The lack of a built-in effects engine is an obvious but acceptable omission considering the price and knowing that most musicians will have access to at least DAW-based effects or various pedal/rack effect units.
With the latest firmware applied (version 220.127.116.110 at the time of writing), there were several occurrences where the MicroFreak completely stopped making sound or froze (resolved by power cycling the unit). I had issues with MIDI feedback loops when used in conjunction with a DAW, even with Local Off engaged and MIDI Thru disabled. I assume these issues will be addressed with firmware updates.
I also found that the line-level output is substantially quieter than other synths in my rig, even with the Preset level function in the menus turned up to maximum. Finally, as mentioned in the manual and online FAQs, I found the pressure response of the keyboard to be unpredictable when powered via USB (using the included power supply solves this problem).
By now it should be apparent that the MicroFreak offers a wealth of facilities for a minimal outlay. It is so well designed that you’ll have mastered the exploration of the oscillator’s engines and the modulation matrix in no time, with little manual reading. Although it lacks a built-in effects engine and doesn’t have a stereo output, the amount of sonic diversity on offer more than adequately compensates, and after processing through effects this synth gets even better!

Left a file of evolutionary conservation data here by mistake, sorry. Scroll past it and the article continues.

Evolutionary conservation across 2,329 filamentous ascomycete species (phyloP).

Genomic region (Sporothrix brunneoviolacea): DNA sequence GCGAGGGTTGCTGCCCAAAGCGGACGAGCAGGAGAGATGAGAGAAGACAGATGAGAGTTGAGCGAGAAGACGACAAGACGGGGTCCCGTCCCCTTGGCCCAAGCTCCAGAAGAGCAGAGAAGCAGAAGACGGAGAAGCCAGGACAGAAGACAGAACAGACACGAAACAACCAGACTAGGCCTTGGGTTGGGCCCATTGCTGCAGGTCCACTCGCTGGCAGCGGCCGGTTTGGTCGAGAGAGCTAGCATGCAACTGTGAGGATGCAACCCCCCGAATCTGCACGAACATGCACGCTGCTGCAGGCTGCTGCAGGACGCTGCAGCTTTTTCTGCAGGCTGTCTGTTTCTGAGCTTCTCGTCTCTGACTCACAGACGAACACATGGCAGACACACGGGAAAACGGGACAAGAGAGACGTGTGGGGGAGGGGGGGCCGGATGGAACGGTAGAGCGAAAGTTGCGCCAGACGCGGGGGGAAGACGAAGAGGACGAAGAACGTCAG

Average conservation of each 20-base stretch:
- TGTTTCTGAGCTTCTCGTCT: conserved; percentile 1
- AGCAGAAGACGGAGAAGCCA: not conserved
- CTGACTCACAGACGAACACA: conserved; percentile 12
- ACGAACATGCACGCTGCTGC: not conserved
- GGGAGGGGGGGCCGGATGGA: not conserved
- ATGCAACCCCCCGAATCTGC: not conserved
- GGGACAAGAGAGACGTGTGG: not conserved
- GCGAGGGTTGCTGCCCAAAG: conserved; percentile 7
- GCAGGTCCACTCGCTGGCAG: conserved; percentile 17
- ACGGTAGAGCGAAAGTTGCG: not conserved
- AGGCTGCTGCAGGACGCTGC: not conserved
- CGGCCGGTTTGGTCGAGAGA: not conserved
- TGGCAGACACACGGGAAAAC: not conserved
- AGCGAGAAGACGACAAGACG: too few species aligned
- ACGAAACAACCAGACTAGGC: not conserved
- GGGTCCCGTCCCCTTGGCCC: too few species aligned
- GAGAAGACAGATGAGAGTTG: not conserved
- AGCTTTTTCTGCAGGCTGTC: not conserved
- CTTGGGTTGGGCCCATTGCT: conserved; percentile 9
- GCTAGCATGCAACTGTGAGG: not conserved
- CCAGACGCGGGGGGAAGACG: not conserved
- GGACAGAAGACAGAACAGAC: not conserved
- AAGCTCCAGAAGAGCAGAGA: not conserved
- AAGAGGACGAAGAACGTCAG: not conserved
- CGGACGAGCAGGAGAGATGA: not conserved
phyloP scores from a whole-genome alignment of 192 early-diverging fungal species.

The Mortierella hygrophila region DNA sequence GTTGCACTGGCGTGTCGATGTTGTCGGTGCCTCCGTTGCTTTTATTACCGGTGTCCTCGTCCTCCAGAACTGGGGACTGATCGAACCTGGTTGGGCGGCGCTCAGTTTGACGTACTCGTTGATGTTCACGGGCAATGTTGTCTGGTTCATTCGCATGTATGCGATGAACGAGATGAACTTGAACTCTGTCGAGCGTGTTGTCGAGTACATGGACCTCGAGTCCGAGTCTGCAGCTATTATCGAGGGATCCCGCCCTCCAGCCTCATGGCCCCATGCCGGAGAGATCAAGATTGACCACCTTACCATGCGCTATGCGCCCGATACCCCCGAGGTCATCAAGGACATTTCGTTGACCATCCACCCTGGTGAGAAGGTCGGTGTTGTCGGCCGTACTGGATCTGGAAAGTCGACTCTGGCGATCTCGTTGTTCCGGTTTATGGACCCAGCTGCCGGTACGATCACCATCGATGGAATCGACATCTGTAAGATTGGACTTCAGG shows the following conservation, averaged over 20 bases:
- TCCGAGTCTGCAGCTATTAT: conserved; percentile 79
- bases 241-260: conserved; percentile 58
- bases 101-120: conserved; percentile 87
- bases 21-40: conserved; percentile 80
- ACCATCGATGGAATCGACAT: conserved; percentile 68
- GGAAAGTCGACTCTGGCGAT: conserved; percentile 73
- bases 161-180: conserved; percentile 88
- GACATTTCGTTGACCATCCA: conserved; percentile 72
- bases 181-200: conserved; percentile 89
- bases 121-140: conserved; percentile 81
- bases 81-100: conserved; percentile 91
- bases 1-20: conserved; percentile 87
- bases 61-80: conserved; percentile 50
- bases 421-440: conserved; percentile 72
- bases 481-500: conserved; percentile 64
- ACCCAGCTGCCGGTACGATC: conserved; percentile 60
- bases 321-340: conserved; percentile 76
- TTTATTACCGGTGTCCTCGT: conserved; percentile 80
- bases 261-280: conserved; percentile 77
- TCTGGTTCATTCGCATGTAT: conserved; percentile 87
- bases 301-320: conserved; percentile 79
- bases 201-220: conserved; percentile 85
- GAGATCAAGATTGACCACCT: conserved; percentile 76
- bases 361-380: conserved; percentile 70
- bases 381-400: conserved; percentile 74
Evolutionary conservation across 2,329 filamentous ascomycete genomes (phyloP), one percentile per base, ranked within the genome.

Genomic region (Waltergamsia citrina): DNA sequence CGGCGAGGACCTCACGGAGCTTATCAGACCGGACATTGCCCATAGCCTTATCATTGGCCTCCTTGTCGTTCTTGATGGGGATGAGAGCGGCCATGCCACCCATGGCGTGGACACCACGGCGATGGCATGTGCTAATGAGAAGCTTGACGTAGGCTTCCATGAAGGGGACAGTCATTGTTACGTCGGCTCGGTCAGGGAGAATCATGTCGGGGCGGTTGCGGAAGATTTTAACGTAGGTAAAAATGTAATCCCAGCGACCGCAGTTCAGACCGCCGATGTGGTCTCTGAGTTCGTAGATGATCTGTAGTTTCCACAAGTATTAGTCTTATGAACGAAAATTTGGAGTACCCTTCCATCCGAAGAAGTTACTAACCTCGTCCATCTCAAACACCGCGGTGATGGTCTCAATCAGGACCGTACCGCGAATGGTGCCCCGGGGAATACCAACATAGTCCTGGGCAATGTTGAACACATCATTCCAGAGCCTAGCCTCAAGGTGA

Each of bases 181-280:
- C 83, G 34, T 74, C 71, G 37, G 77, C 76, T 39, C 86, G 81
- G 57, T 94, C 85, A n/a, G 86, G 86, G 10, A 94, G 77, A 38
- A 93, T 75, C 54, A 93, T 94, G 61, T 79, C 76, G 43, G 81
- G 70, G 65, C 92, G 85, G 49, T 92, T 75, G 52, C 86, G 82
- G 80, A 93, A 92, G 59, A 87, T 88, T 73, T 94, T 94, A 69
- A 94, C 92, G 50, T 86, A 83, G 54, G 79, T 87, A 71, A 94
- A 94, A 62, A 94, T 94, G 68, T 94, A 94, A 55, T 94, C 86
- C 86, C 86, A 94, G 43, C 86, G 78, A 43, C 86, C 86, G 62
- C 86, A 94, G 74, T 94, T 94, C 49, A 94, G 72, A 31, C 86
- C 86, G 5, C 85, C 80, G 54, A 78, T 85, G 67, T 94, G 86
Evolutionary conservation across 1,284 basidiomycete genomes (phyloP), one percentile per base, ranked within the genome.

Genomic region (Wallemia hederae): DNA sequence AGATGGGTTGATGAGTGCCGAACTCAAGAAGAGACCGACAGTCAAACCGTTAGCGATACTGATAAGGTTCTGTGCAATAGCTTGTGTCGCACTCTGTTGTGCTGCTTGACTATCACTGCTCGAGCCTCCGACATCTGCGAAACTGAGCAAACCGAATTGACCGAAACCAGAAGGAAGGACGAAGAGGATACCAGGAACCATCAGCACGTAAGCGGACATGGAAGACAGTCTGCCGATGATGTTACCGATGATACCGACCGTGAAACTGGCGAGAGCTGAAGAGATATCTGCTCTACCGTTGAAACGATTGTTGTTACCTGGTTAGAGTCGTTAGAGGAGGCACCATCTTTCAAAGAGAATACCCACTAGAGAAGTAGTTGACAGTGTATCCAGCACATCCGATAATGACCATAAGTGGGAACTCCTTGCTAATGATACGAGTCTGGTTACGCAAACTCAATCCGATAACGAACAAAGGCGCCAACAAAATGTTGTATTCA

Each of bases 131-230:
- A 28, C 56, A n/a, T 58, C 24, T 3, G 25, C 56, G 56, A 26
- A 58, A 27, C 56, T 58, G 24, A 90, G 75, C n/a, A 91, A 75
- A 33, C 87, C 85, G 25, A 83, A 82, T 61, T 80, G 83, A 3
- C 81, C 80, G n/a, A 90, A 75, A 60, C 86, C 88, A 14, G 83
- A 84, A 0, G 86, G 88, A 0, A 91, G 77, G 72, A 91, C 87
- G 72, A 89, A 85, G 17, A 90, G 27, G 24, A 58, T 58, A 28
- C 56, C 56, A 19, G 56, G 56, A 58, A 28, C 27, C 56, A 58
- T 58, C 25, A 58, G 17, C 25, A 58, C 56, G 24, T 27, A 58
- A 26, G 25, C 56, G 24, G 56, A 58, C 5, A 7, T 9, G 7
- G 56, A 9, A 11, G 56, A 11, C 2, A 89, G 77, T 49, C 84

While other synths with only simple waveforms rely on multiple oscillators and their interaction to provide complex tones, the MicroFreak’s single oscillator with its wide range of oscillator engines provides a gamut of sounds extending far beyond classic VCO designs. For those yet to dive into modular Eurorack synths, it provides the opportunity to experiment with seven of the synthesis models found in Plaits but with the benefits of working within a semi-normalised synth package with memories and four-voice paraphony.
Although I’ve little doubt its facilities will keep many sound designers occupied for quite some time, I’m sure many will begin to dream of an expanded MicroFreak with dual or triple oscillators, additional voices/LFOs and true polyphony. Inevitably, such fruit would come at a substantially higher price.
While it may hold limited appeal for the traditional synth player looking to cover classic analogue sounds, the MicroFreak will win the hearts of electronic musicians seeking an all-in-one inspiration machine that dares to be different.